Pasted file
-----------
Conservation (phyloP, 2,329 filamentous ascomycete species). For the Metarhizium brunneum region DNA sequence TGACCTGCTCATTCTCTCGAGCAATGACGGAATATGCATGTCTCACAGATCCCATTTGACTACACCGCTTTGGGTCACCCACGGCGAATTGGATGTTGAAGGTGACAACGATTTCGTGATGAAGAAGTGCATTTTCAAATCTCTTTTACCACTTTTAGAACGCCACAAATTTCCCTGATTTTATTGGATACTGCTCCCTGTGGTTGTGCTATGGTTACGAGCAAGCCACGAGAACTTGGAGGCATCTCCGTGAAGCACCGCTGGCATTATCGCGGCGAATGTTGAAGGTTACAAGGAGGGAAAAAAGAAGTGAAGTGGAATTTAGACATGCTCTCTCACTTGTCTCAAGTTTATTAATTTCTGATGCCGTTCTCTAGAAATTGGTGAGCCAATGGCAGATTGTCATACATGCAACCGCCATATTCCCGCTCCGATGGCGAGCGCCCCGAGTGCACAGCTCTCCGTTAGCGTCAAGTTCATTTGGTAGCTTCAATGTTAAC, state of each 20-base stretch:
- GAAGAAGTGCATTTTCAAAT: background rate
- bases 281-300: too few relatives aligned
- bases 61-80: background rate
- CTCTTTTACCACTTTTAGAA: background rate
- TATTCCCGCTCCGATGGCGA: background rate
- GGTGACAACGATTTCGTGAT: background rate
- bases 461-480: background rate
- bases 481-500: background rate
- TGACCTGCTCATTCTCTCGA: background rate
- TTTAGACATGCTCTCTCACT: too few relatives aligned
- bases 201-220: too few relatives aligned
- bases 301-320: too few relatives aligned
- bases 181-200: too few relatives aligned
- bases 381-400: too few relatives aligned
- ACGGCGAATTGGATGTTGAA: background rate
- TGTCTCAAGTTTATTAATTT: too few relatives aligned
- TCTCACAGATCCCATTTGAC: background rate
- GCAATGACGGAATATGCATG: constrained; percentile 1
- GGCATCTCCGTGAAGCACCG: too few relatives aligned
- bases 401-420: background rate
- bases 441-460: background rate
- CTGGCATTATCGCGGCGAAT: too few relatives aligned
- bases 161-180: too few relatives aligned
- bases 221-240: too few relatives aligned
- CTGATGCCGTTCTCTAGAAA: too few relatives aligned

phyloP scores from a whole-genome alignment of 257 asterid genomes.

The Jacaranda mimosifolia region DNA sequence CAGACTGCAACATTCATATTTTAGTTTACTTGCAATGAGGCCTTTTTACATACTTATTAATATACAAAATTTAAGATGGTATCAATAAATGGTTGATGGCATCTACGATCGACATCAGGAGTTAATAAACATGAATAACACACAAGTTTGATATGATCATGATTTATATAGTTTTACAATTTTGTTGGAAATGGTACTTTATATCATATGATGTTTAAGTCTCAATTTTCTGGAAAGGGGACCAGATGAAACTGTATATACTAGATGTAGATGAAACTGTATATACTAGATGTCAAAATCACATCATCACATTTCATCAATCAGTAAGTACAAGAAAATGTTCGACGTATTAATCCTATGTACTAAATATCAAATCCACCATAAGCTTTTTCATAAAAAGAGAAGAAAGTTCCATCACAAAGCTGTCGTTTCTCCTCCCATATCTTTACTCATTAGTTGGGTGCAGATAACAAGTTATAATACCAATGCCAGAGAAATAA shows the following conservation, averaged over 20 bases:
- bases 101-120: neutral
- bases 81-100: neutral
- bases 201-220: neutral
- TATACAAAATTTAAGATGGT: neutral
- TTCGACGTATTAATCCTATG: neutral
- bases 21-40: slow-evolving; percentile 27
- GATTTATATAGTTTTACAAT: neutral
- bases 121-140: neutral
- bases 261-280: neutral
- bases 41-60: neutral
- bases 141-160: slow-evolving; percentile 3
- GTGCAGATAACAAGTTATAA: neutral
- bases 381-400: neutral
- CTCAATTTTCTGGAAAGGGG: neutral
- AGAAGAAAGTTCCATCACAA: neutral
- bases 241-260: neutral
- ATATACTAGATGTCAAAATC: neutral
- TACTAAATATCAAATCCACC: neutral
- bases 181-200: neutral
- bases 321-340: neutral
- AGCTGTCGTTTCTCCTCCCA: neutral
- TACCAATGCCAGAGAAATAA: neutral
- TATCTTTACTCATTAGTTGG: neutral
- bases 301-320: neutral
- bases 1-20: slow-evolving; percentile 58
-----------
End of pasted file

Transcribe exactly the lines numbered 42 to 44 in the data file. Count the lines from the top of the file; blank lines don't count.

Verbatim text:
- CTCAATTTTCTGGAAAGGGG: neutral
- AGAAGAAAGTTCCATCACAA: neutral
- bases 241-260: neutral